Africa Continues Fight Against MalariaJuly 27, 2022
Africa remains as the world's epicenter of malaria and malaria-related deaths. Approximately 602,000 people died from malaria in sub-Saharan Africa alone in 2020. The 2021 World Malaria Report reveals that six countries from sub-Saharan Africa accounted for 55% of all cases globally, namely, Nigeria (27%), the Democratic Republic of the Congo (12%), Uganda (5%), Mozambique (4%), Angola (3.4%), and Burkina Faso (3.4%).
Malaria is a preventable and treatable disease with sufficient medical care. Prevention and treatment methods introduced over the past 20 years include antimalarial drugs, vaccinations, and vector control. These methods have contributed to an estimated 1.7 billion cases averted between 2000 and 2019, but research suggests their effectiveness is waning as recent reports indicate that three of the five malaria parasites known to affect humans have developed resistance to antimalarial drugs. Similar resistance has been found to the chemical insecticides used for indoor residual spraying and to treat mosquito nets. Although the Mosquirix vaccine is a milestone toward malaria elimination, it is reported to prevent just four in 10 cases.
Existing methods are not enough to achieve a malaria-free world. Scientists are exploring novel tools to eradicate the disease, including Target Malaria, a not-for-profit research consortium aiming to develop ‘cost-effective and sustainable genetic technologies to modify mosquitoes and reduce malaria transmission' that could work alongside current anti-malaria efforts. Their plan is to tackle malaria at the source: the malaria mosquitoes. Target Malaria's pioneer research is at an early stage and focuses on decreasing the number of female vector mosquitoes in a population by using gene drive technology, as only females bite and their number usually determines population size.
More information about Target Malaria's research can be found in this study published earlier this year. The paper provides unique information about the fitness and behavior of the first released non-gene drive genetically modified mosquitoes in Africa - a milestone for gene drive mosquitoes' research.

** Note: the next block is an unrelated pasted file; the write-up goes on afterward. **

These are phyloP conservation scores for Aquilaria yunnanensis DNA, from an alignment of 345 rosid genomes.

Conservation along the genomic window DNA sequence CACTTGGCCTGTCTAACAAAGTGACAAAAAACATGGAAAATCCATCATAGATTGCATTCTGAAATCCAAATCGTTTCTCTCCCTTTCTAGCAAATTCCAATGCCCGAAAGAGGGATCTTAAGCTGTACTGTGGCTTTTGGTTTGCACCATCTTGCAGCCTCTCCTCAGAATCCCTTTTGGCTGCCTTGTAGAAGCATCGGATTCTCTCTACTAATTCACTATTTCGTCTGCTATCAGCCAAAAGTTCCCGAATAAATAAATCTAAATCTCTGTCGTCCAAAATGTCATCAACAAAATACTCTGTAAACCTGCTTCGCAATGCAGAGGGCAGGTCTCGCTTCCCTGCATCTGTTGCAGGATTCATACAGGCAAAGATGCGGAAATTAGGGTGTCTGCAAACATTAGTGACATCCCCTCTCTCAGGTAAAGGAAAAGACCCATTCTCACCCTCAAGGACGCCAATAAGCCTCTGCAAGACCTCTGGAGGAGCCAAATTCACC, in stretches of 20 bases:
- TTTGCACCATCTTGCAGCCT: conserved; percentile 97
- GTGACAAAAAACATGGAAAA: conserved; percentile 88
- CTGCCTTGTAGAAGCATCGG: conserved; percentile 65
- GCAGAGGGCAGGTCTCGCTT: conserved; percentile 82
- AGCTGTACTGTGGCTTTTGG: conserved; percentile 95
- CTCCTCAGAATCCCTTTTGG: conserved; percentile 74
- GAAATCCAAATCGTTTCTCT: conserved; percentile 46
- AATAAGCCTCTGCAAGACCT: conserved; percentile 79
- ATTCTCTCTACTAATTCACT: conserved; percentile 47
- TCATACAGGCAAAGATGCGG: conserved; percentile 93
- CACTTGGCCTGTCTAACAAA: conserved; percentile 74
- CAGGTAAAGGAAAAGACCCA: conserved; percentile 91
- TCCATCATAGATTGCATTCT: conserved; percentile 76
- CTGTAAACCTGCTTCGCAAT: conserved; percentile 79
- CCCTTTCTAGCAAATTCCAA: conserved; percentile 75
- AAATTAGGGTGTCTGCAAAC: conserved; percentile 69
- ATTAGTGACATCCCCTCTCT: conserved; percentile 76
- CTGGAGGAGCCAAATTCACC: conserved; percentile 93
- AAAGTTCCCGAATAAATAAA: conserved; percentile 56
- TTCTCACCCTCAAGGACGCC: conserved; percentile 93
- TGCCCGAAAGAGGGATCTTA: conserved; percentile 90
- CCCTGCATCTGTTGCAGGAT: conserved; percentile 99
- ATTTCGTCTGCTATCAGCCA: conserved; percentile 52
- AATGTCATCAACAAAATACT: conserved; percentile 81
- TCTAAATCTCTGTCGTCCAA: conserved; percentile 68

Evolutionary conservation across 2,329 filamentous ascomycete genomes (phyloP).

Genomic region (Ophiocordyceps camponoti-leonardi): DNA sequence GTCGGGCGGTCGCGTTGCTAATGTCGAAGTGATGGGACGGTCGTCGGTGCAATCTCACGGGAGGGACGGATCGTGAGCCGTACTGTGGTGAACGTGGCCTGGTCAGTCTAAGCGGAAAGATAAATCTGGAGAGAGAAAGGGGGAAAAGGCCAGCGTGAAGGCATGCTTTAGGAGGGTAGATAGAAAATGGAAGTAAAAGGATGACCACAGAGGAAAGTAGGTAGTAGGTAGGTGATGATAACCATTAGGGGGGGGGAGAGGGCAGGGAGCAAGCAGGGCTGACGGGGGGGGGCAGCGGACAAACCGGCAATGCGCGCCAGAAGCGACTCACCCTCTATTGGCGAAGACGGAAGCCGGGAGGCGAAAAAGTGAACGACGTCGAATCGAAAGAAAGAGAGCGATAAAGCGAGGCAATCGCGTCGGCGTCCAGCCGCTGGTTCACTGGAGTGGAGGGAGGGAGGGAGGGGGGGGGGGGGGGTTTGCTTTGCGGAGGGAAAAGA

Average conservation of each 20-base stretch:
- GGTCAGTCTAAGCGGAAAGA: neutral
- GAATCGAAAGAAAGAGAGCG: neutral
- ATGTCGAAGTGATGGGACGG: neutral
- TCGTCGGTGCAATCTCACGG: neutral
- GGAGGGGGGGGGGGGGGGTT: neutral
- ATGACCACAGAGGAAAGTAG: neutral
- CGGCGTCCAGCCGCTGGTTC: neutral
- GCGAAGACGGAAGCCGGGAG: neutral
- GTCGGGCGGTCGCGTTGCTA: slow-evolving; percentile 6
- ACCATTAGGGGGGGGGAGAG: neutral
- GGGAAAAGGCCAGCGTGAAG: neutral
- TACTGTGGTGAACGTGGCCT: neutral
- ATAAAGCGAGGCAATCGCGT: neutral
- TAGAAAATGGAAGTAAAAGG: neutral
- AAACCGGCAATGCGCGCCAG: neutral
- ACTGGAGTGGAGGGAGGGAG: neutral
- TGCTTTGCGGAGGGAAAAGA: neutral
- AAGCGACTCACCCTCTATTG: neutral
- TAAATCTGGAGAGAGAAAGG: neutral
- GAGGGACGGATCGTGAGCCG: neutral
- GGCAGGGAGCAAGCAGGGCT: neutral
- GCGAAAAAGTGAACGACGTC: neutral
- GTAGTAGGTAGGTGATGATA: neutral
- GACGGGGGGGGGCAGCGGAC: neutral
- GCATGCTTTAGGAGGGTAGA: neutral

For more details, read the article in Africa Verified.
You might also like:
- Gene Drive Mosquitoes to Help MalaGene Drive Mosquitoes to Help Malaria Fight in Africaria Fight in Africa
- Lessons Learned from Target Malaria to Help Guide Future Gene Drive Strategies
- Scientists Develop Gene-Edited Mosquito to Help Eliminate Malaria
Biotech Updates is a weekly newsletter of ISAAA, a not-for-profit organization. It is distributed for free to over 22,000 subscribers worldwide to inform them about the key developments in biosciences, especially in biotechnology. Your support will help us in our mission to feed the world with knowledge. You can help by donating as little as $10.
See more articles:
Gene Drive Supplement (July 27, 2022)
- Gene Drive Webinar: Integrating Social, Economic and Health Aspects Into Decision-making Process
- Australians Welcome Using Gene Drive to Manage Feral Cats
- Africa Continues Fight Against Malaria
- Model Predicts Eradication of Large Invasive Mammals Using Gene Drive
- Testing CRISPR-Cas9 Gene Drive for Prevention of Prion Diseases
Read the latest:
- Biotech Updates (May 31, 2023)
- Gene Editing Supplement (May 31, 2023)
- Gene Drive Supplement (February 22, 2023)
Subscribe to BU: